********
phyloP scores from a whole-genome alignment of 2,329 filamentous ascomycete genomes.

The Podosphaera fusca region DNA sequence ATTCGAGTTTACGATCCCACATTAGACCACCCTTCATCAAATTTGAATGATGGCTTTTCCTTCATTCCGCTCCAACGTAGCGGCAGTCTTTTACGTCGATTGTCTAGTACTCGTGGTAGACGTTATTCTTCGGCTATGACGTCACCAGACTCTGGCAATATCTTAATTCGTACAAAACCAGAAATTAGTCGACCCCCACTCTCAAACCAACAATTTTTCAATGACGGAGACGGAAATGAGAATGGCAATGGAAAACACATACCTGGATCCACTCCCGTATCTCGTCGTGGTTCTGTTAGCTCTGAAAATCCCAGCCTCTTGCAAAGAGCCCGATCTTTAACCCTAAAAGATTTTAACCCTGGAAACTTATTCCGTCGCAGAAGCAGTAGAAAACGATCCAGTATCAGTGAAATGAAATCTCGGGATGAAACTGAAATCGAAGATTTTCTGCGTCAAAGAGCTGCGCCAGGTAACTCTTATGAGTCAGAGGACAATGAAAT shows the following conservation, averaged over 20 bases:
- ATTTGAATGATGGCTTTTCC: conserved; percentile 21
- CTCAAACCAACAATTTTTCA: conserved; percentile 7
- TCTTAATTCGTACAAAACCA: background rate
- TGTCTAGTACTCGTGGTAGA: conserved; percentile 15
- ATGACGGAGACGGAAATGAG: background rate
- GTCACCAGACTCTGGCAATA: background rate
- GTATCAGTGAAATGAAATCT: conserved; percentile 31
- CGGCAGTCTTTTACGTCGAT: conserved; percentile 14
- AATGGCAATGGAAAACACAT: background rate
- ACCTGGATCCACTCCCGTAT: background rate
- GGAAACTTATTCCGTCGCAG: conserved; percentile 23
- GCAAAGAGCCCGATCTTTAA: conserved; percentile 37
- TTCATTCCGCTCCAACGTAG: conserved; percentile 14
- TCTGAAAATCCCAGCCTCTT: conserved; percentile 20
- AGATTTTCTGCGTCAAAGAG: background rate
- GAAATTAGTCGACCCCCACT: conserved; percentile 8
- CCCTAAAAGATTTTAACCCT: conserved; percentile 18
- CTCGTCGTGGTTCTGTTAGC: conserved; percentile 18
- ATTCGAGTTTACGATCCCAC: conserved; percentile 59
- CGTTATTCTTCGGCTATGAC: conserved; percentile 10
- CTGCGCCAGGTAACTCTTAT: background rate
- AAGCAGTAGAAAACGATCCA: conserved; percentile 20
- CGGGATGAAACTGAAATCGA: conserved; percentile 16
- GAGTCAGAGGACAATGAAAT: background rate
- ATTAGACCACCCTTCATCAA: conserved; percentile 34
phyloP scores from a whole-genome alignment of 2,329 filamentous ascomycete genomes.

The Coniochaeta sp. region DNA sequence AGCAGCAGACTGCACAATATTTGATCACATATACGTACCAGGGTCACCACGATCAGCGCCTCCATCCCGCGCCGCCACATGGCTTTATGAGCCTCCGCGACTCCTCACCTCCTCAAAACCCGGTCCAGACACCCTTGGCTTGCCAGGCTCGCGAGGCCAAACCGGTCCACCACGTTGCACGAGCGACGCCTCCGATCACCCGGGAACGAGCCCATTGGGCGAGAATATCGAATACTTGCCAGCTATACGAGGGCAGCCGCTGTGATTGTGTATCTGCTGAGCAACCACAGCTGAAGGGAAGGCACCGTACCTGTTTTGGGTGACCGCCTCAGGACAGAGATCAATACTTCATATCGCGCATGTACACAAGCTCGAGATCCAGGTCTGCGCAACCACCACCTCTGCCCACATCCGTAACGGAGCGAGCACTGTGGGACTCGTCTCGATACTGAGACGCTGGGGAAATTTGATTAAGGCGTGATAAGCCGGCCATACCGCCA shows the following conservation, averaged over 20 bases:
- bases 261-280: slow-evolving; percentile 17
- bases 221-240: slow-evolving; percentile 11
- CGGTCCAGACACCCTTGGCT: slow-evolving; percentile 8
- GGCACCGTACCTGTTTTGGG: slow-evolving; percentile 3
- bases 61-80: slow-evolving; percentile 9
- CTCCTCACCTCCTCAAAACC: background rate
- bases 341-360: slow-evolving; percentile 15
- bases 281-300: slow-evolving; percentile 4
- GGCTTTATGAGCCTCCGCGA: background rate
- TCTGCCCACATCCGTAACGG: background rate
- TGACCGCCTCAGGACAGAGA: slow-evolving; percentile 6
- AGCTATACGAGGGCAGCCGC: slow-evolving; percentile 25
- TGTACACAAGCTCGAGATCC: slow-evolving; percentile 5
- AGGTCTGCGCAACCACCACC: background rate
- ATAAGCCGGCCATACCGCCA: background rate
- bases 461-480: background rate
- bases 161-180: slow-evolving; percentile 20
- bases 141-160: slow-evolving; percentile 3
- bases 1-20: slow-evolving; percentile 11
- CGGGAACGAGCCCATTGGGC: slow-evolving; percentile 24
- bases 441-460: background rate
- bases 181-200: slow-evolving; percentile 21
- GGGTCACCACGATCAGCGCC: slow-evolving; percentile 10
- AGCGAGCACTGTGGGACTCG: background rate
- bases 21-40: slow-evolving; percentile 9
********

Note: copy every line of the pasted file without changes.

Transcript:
phyloP scores from a whole-genome alignment of 2,329 filamentous ascomycete genomes.

The Podosphaera fusca region DNA sequence ATTCGAGTTTACGATCCCACATTAGACCACCCTTCATCAAATTTGAATGATGGCTTTTCCTTCATTCCGCTCCAACGTAGCGGCAGTCTTTTACGTCGATTGTCTAGTACTCGTGGTAGACGTTATTCTTCGGCTATGACGTCACCAGACTCTGGCAATATCTTAATTCGTACAAAACCAGAAATTAGTCGACCCCCACTCTCAAACCAACAATTTTTCAATGACGGAGACGGAAATGAGAATGGCAATGGAAAACACATACCTGGATCCACTCCCGTATCTCGTCGTGGTTCTGTTAGCTCTGAAAATCCCAGCCTCTTGCAAAGAGCCCGATCTTTAACCCTAAAAGATTTTAACCCTGGAAACTTATTCCGTCGCAGAAGCAGTAGAAAACGATCCAGTATCAGTGAAATGAAATCTCGGGATGAAACTGAAATCGAAGATTTTCTGCGTCAAAGAGCTGCGCCAGGTAACTCTTATGAGTCAGAGGACAATGAAAT shows the following conservation, averaged over 20 bases:
- ATTTGAATGATGGCTTTTCC: conserved; percentile 21
- CTCAAACCAACAATTTTTCA: conserved; percentile 7
- TCTTAATTCGTACAAAACCA: background rate
- TGTCTAGTACTCGTGGTAGA: conserved; percentile 15
- ATGACGGAGACGGAAATGAG: background rate
- GTCACCAGACTCTGGCAATA: background rate
- GTATCAGTGAAATGAAATCT: conserved; percentile 31
- CGGCAGTCTTTTACGTCGAT: conserved; percentile 14
- AATGGCAATGGAAAACACAT: background rate
- ACCTGGATCCACTCCCGTAT: background rate
- GGAAACTTATTCCGTCGCAG: conserved; percentile 23
- GCAAAGAGCCCGATCTTTAA: conserved; percentile 37
- TTCATTCCGCTCCAACGTAG: conserved; percentile 14
- TCTGAAAATCCCAGCCTCTT: conserved; percentile 20
- AGATTTTCTGCGTCAAAGAG: background rate
- GAAATTAGTCGACCCCCACT: conserved; percentile 8
- CCCTAAAAGATTTTAACCCT: conserved; percentile 18
- CTCGTCGTGGTTCTGTTAGC: conserved; percentile 18
- ATTCGAGTTTACGATCCCAC: conserved; percentile 59
- CGTTATTCTTCGGCTATGAC: conserved; percentile 10
- CTGCGCCAGGTAACTCTTAT: background rate
- AAGCAGTAGAAAACGATCCA: conserved; percentile 20
- CGGGATGAAACTGAAATCGA: conserved; percentile 16
- GAGTCAGAGGACAATGAAAT: background rate
- ATTAGACCACCCTTCATCAA: conserved; percentile 34
phyloP scores from a whole-genome alignment of 2,329 filamentous ascomycete genomes.

The Coniochaeta sp. region DNA sequence AGCAGCAGACTGCACAATATTTGATCACATATACGTACCAGGGTCACCACGATCAGCGCCTCCATCCCGCGCCGCCACATGGCTTTATGAGCCTCCGCGACTCCTCACCTCCTCAAAACCCGGTCCAGACACCCTTGGCTTGCCAGGCTCGCGAGGCCAAACCGGTCCACCACGTTGCACGAGCGACGCCTCCGATCACCCGGGAACGAGCCCATTGGGCGAGAATATCGAATACTTGCCAGCTATACGAGGGCAGCCGCTGTGATTGTGTATCTGCTGAGCAACCACAGCTGAAGGGAAGGCACCGTACCTGTTTTGGGTGACCGCCTCAGGACAGAGATCAATACTTCATATCGCGCATGTACACAAGCTCGAGATCCAGGTCTGCGCAACCACCACCTCTGCCCACATCCGTAACGGAGCGAGCACTGTGGGACTCGTCTCGATACTGAGACGCTGGGGAAATTTGATTAAGGCGTGATAAGCCGGCCATACCGCCA shows the following conservation, averaged over 20 bases:
- bases 261-280: slow-evolving; percentile 17
- bases 221-240: slow-evolving; percentile 11
- CGGTCCAGACACCCTTGGCT: slow-evolving; percentile 8
- GGCACCGTACCTGTTTTGGG: slow-evolving; percentile 3
- bases 61-80: slow-evolving; percentile 9
- CTCCTCACCTCCTCAAAACC: background rate
- bases 341-360: slow-evolving; percentile 15
- bases 281-300: slow-evolving; percentile 4
- GGCTTTATGAGCCTCCGCGA: background rate
- TCTGCCCACATCCGTAACGG: background rate
- TGACCGCCTCAGGACAGAGA: slow-evolving; percentile 6
- AGCTATACGAGGGCAGCCGC: slow-evolving; percentile 25
- TGTACACAAGCTCGAGATCC: slow-evolving; percentile 5
- AGGTCTGCGCAACCACCACC: background rate
- ATAAGCCGGCCATACCGCCA: background rate
- bases 461-480: background rate
- bases 161-180: slow-evolving; percentile 20
- bases 141-160: slow-evolving; percentile 3
- bases 1-20: slow-evolving; percentile 11
- CGGGAACGAGCCCATTGGGC: slow-evolving; percentile 24
- bases 441-460: background rate
- bases 181-200: slow-evolving; percentile 21
- GGGTCACCACGATCAGCGCC: slow-evolving; percentile 10
- AGCGAGCACTGTGGGACTCG: background rate
- bases 21-40: slow-evolving; percentile 9